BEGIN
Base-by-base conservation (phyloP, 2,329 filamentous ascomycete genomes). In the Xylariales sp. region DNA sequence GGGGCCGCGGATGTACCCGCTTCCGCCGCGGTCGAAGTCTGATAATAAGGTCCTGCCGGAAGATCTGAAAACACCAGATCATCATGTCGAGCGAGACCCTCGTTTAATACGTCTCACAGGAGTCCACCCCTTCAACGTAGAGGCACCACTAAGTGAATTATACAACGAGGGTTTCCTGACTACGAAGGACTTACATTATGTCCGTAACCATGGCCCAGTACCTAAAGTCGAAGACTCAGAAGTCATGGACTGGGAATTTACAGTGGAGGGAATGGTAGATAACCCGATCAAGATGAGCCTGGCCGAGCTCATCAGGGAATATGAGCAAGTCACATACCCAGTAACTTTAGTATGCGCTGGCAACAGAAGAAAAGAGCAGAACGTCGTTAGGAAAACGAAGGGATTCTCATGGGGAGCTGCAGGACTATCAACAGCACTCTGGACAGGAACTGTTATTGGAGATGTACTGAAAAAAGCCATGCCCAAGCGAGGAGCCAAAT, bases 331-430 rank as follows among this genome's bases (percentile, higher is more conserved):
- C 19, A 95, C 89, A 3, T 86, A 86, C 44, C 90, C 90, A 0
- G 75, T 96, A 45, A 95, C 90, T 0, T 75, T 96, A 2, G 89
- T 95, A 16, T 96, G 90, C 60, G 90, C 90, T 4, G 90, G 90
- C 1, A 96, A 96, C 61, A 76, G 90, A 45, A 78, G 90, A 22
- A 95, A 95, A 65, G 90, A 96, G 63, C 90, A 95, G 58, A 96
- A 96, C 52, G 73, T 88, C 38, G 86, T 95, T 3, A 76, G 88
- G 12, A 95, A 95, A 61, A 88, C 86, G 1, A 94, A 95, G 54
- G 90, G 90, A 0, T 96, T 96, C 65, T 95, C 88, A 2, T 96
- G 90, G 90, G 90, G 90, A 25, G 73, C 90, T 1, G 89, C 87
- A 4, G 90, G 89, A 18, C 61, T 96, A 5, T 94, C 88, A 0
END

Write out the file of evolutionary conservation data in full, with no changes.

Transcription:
Base-by-base conservation (phyloP, 2,329 filamentous ascomycete genomes). In the Xylariales sp. region DNA sequence GGGGCCGCGGATGTACCCGCTTCCGCCGCGGTCGAAGTCTGATAATAAGGTCCTGCCGGAAGATCTGAAAACACCAGATCATCATGTCGAGCGAGACCCTCGTTTAATACGTCTCACAGGAGTCCACCCCTTCAACGTAGAGGCACCACTAAGTGAATTATACAACGAGGGTTTCCTGACTACGAAGGACTTACATTATGTCCGTAACCATGGCCCAGTACCTAAAGTCGAAGACTCAGAAGTCATGGACTGGGAATTTACAGTGGAGGGAATGGTAGATAACCCGATCAAGATGAGCCTGGCCGAGCTCATCAGGGAATATGAGCAAGTCACATACCCAGTAACTTTAGTATGCGCTGGCAACAGAAGAAAAGAGCAGAACGTCGTTAGGAAAACGAAGGGATTCTCATGGGGAGCTGCAGGACTATCAACAGCACTCTGGACAGGAACTGTTATTGGAGATGTACTGAAAAAAGCCATGCCCAAGCGAGGAGCCAAAT, bases 331-430 rank as follows among this genome's bases (percentile, higher is more conserved):
- C 19, A 95, C 89, A 3, T 86, A 86, C 44, C 90, C 90, A 0
- G 75, T 96, A 45, A 95, C 90, T 0, T 75, T 96, A 2, G 89
- T 95, A 16, T 96, G 90, C 60, G 90, C 90, T 4, G 90, G 90
- C 1, A 96, A 96, C 61, A 76, G 90, A 45, A 78, G 90, A 22
- A 95, A 95, A 65, G 90, A 96, G 63, C 90, A 95, G 58, A 96
- A 96, C 52, G 73, T 88, C 38, G 86, T 95, T 3, A 76, G 88
- G 12, A 95, A 95, A 61, A 88, C 86, G 1, A 94, A 95, G 54
- G 90, G 90, A 0, T 96, T 96, C 65, T 95, C 88, A 2, T 96
- G 90, G 90, G 90, G 90, A 25, G 73, C 90, T 1, G 89, C 87
- A 4, G 90, G 89, A 18, C 61, T 96, A 5, T 94, C 88, A 0